Contestado Rebellion, which pitted some 25,000 millenarian rebels against two-thirds of the Brazilian army (7,000 men) between 1912 and March 1916, was the last of three great millenarian movements (along with rebellions at Canudos and Juazeiro) that shook Brazil at the turn of this century. The rebellion was fought in the contested border region between the Brazilian states of Paraná and Santa Catarina ("the Contestado"). Rebels who followed the teachings of the "prophet" José Maria created "holy cities" for believers, attacked skeptics, and called for the return of the Brazilian monarchy (overthrown in 1889). An army scorched-earth campaign eventually starved the rebels into submission.
Rapid socioeconomic change at the beginning of the twentieth century prompted the rebellion. Before that time small-scale cattle ranching dominated the Contestado economy. Landowners secured their large, undefined holdings via usufruct land grants to Agregados (combination ranch hands and sharecroppers). An unequal, yet reciprocal, relationship developed between landowners and agregados, one maintained not only by material exchanges but also by the establishment of ritual kinship ties between the landowner, the agregado, and the latter's family.
But turn-of-the-century colonization projects and railroad construction transformed life in the Contestado. Between 1890 and 1912 thousands of new European immigrants colonized lands donated by state governments. In 1906 the American-owned Brazil Railway Company began construction of the first railroad through the region, at the same time promoting the colonization of thousands of hectares of Contestado land it had received as part of a federal government concession. Local landowners subsequently sold large portions of their holdings because of the booming real estate market, thereby dispossessing their agregados and their families.
The actions of "faceless" North American capitalists and local landowners threatened peasant subsistence in the Contestado. What emerged was not only a material crisis but also a spiritual crisis of values, for the profit-hungry landowners, the godfathers of agregados and their families, had broken their religiously sanctioned subsistence guarantees. By calling for landowners and peasants to live together in holy cities the millenarian movement led by José Maria promised to heal both the internal crisis of values and the material threat of peasant subsistence. It was this powerful dual message that fueled and inspired one of the largest popular rebellions in the history of Brazil.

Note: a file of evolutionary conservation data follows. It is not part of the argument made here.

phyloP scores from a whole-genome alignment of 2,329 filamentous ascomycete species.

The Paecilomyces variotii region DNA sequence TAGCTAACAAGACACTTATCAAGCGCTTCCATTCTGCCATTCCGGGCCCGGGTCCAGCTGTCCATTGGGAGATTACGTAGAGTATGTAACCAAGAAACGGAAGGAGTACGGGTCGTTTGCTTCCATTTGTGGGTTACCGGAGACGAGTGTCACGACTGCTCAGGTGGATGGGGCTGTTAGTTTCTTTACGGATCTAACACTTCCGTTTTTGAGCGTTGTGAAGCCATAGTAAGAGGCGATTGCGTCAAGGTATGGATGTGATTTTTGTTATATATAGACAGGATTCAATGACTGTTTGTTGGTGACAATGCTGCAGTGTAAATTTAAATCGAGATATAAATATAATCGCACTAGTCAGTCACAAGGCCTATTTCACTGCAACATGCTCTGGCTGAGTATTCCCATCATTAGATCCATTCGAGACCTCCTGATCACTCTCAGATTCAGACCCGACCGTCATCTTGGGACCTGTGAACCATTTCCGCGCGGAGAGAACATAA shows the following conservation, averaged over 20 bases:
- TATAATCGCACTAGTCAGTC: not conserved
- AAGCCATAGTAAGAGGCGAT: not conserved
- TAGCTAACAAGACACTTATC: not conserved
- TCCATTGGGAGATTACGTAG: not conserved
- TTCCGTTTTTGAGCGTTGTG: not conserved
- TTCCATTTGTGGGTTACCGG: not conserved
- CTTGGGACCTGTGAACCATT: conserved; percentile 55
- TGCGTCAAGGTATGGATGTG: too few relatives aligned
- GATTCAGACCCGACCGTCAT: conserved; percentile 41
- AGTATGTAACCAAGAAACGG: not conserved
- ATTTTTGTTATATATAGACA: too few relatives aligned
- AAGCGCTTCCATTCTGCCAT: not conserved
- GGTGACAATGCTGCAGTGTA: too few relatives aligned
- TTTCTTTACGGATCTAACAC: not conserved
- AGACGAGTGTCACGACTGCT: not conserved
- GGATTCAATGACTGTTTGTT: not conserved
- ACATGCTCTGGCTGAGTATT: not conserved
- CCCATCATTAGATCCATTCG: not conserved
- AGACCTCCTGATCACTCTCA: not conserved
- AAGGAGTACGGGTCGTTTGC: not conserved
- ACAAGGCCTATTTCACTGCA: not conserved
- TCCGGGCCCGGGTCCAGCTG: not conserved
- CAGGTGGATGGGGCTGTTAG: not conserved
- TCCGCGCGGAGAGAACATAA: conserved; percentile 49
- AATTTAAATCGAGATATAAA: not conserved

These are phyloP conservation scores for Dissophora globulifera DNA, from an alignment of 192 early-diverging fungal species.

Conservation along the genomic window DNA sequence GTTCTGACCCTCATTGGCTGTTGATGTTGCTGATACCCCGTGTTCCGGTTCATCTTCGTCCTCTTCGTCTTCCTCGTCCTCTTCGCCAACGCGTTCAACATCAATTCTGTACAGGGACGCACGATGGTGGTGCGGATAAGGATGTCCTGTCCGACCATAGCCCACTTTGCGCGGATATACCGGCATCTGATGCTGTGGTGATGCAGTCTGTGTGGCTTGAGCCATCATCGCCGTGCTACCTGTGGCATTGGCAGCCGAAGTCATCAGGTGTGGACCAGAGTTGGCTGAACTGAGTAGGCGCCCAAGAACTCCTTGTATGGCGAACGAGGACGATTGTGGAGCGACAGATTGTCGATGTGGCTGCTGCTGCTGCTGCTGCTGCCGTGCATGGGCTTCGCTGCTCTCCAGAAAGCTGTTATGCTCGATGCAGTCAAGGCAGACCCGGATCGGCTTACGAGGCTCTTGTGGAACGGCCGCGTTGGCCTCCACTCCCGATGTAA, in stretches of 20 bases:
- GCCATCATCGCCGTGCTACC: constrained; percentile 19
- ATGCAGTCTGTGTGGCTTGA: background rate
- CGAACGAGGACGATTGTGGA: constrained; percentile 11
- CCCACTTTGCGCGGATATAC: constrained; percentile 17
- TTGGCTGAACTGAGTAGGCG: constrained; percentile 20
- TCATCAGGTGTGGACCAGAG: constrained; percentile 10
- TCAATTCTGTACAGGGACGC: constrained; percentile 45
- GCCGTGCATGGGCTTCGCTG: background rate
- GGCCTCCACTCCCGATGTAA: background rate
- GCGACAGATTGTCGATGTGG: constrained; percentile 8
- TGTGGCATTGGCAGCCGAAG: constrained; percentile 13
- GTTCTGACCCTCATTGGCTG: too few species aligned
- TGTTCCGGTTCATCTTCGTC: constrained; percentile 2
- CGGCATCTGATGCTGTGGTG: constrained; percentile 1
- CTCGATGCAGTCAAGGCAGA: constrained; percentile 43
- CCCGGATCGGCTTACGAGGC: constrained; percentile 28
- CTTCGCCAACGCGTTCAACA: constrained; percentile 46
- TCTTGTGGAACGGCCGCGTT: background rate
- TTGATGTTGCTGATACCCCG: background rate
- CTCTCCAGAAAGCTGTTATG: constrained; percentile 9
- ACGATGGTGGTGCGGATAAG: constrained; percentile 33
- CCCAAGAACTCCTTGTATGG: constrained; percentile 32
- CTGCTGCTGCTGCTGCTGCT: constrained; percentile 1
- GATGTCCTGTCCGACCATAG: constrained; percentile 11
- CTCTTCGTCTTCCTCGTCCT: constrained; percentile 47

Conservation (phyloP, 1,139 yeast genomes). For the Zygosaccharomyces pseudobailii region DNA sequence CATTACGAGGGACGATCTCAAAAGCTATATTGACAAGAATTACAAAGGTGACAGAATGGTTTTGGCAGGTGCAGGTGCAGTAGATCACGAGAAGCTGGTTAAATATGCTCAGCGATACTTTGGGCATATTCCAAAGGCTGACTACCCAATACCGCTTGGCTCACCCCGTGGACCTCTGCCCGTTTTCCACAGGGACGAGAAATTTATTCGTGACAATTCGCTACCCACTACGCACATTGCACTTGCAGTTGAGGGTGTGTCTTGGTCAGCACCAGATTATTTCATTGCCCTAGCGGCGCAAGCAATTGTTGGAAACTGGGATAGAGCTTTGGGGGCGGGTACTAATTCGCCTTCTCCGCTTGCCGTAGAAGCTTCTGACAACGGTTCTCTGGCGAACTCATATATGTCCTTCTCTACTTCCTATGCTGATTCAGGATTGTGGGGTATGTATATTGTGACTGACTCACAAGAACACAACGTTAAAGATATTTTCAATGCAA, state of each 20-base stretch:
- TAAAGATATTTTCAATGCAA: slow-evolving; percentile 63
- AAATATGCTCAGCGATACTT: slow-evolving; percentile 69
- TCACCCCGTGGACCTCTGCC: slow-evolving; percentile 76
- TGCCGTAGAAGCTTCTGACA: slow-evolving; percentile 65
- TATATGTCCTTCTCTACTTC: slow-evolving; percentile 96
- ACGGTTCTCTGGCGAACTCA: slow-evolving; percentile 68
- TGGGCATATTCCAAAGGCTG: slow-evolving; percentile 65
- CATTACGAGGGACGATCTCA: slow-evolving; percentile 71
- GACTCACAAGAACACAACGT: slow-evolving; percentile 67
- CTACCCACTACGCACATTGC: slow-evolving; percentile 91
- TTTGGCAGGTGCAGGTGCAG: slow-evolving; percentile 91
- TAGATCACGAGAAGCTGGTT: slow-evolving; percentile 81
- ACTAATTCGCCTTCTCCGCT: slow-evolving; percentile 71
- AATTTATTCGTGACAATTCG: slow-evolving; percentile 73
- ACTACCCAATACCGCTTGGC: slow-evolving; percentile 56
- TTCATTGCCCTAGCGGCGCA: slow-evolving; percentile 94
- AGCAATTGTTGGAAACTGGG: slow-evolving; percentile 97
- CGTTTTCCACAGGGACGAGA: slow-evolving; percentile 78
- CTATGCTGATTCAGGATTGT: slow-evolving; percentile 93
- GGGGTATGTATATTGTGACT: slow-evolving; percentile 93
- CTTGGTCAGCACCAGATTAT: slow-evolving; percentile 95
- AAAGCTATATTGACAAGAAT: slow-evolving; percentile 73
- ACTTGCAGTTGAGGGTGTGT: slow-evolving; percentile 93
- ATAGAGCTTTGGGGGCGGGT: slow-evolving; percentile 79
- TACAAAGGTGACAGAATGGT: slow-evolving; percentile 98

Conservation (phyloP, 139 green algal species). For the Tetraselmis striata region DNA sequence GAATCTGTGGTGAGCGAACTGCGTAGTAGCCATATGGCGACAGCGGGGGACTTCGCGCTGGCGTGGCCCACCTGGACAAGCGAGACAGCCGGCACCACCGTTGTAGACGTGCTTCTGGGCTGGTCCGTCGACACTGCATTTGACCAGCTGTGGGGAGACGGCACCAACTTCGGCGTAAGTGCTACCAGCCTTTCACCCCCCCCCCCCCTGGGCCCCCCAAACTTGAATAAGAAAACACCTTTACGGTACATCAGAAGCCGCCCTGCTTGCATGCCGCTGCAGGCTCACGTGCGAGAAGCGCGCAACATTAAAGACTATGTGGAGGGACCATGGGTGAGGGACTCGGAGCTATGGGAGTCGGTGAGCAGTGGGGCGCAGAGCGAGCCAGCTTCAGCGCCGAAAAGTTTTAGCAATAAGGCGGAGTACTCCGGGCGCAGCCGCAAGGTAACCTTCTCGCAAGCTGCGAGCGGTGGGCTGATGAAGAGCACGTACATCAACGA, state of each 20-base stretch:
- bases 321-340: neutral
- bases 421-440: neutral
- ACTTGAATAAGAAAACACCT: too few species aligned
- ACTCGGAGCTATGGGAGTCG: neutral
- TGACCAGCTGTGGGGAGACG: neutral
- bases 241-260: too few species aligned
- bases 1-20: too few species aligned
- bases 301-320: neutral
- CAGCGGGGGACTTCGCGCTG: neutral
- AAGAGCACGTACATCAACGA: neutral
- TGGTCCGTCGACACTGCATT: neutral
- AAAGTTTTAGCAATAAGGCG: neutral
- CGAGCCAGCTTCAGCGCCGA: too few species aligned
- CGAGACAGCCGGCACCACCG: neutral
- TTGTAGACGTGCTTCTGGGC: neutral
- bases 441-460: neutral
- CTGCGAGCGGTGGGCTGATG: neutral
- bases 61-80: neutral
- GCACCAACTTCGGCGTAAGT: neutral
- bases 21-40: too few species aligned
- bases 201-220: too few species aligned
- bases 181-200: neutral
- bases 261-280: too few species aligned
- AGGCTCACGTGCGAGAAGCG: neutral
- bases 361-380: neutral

Duglas Teixeria Monteiro, Os errantes do novo século (1974).
Maria Isaura Pereira De Queiroz, O messianismo no Brasil e no mundo, 2d ed. (1976).
Bernard J. Siegel, "The Contestado Rebellion, 1912–1916: A Case Study in Brazilian Messianism and Regional Dynamics," in The Anthropology of Power, edited by Raymond D. Fogelson and Richard N. Adams (1977), pp. 325-336.
Maurício Vinhas De Queiroz, Messianismo e conflito social, 3d ed. (1981).
Patricia Pessar, "Unmasking the Politics of Religion," in Journal of Latin American Lore 7, no. 2 (1981): 255-278.
Todd A. Diacon, Millenarian Vision, Capitalist Reality: Brazil's Contestado Rebellion, 1912–1916 (1991).
Todd A. Diacon